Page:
Questions About DARE's Effectiveness Have Merit

Questions About DARE's Effectiveness Have Merit
Posted by FoM on February 07, 2001 at 07:13:35 PT
By Samuel Bennett - Special to The Star
Source: Kansas City Star
Since its inception in 1983 as a joint program of the Los Angeles Police Department and the Los Angeles School District, the Drug Abuse Resistance Education program, commonly known as DARE, has become the drug education curriculum of choice for most school districts in America, as well as more than 40 countries. DARE gained national prominence under President Reagan's war on drugs and today receives about $600 million in federal, state and local funding. 
The climb from local program to multimillion-dollar industry has been in spite of evidence over decades that resistance skills-training methods are not only ineffective but often counterproductive. Students, particularly those considered at-risk, see multiple levels of substance use and effects in society but are presented with an "all use is abuse" message in school. The Kansas City Star's article on DARE stated, "A national study of its effectiveness is needed, and DARE might undertake one." Numerous studies have been conducted, sometimes following students for up to 10 years. The studies listed in DARE's literature and on its Web site support the organization's case but have been criticized as short-term, weak on research, inadequately designed and often without a control group. Comprehensive evaluations almost always show that the program's positive effects dissipate over time and that there are no discernible long-term effects. DARE alumni have statistically identical patterns of substance use as adolescents with no drug-resistance training. One seven-year study in Kokomo, Ind., revealed that students exposed to DARE were slightly more likely to use marijuana than other students. DARE proponents have a huge vested interest in seeing it continue. Millions of dollars are spent on the program each year, and thousands of police officers are assigned to local DARE units. A 1997 article by Stephen Glass in The New Republic detailed widespread abuses, including documented instances of children turning in their parents for suspected drug use and intimidation of journalists and researchers who have reported negative results. Why then does the program continue to be popular? Some researchers have speculated that parents and educators have a skewed perception of adolescents' drug use. When adults see teen-agers who aren't in trouble, they feel that resistance programs must be working. What they are actually seeing is normative behavior. DARE relies on scare tactics, rather than the truth. "Just Say No" is a simplistic solution. The more effective programs are harm-reduction models that give children the facts, teach them to make informed decisions, and then only when the messages are honestly and consistently reinforced at home. Samuel Bennett lives in Kansas City and is the foundation program manager for Commerce Bank. His son is a DARE graduate. Source: Kansas City Star (MO)Author: Samuel Bennett - Special to The StarPublished: February 5, 2001Copyright: 2001 The Kansas City Star Address: 1729 Grand Blvd., Kansas City, Mo. 64108 Contact: letters Website: Feedback: CannabisNews Articles - DARE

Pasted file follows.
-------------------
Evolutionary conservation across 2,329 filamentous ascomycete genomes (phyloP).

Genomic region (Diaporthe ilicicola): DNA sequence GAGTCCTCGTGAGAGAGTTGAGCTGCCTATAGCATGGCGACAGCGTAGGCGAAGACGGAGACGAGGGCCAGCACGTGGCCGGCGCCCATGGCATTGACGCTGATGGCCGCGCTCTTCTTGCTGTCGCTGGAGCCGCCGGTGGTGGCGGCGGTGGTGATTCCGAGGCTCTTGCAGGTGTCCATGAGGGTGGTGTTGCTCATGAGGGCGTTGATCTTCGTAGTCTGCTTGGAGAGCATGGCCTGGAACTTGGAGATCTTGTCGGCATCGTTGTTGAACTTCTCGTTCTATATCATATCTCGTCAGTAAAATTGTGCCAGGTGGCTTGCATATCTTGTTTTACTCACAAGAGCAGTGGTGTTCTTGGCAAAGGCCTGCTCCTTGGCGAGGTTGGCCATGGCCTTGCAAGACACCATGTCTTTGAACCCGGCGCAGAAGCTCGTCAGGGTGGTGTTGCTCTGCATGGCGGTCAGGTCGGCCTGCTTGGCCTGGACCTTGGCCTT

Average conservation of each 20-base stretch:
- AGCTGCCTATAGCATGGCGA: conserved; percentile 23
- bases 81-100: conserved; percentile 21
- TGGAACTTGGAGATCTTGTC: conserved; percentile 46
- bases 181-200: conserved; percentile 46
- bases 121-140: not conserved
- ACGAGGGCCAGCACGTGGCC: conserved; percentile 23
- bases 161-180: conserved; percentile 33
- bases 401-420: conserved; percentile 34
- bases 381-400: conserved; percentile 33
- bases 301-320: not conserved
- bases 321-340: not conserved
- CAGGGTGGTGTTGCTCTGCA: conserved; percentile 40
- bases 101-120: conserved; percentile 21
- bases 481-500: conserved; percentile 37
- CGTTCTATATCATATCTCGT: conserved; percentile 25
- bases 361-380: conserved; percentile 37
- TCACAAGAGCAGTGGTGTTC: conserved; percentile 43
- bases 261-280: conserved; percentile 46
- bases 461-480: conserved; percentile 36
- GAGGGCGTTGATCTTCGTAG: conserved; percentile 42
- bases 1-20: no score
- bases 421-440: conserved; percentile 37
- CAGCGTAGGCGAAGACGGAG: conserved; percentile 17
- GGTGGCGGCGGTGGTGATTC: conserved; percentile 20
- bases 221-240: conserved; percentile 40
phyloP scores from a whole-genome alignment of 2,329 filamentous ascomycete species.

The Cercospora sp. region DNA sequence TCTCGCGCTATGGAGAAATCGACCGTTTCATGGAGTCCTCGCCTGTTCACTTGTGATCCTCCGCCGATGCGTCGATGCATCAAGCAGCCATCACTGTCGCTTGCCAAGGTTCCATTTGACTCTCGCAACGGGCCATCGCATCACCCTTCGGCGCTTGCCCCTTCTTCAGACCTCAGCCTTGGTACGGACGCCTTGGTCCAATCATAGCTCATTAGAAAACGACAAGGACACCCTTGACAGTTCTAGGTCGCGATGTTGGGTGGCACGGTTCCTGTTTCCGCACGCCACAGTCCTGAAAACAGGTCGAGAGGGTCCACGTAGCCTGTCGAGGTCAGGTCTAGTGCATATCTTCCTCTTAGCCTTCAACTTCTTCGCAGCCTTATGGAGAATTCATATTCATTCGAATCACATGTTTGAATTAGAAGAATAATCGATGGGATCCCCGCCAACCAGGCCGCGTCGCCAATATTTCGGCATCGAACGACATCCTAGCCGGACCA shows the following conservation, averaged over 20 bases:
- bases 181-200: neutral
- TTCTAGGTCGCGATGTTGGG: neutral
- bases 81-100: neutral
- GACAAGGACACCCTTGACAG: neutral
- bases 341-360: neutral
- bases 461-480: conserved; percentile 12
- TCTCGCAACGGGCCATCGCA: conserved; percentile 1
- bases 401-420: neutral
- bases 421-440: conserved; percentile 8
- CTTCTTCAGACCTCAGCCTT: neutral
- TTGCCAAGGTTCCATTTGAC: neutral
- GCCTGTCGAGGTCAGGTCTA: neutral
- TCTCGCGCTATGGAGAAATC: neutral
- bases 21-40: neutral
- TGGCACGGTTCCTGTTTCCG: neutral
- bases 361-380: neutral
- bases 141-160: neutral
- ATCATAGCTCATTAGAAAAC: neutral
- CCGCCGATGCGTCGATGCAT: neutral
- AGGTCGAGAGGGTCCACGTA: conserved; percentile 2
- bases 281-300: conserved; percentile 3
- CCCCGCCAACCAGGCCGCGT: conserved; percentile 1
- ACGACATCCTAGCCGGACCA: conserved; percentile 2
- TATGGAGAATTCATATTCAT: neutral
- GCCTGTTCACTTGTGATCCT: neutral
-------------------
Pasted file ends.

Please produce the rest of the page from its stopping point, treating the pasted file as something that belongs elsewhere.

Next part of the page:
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Comment #2 posted by Ethan Russo, MD on February 07, 2001 at 15:13:26 PT:
Drug Testing: A Bad Investment
Read the ACLU Report for yourself:
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Comment #1 posted by zenarch on February 07, 2001 at 15:12:43 PT
just a minute
I see D.A.R.E. for what it is, a welfare program for cops. However this author cites Stephen Glass and his New Republic article which was a FAKE. Why he felt he needed to fake it I'll never know, but the fact that it has resurfaced surprises me greatly. somebody is suffering from long term memory loss! ;-|
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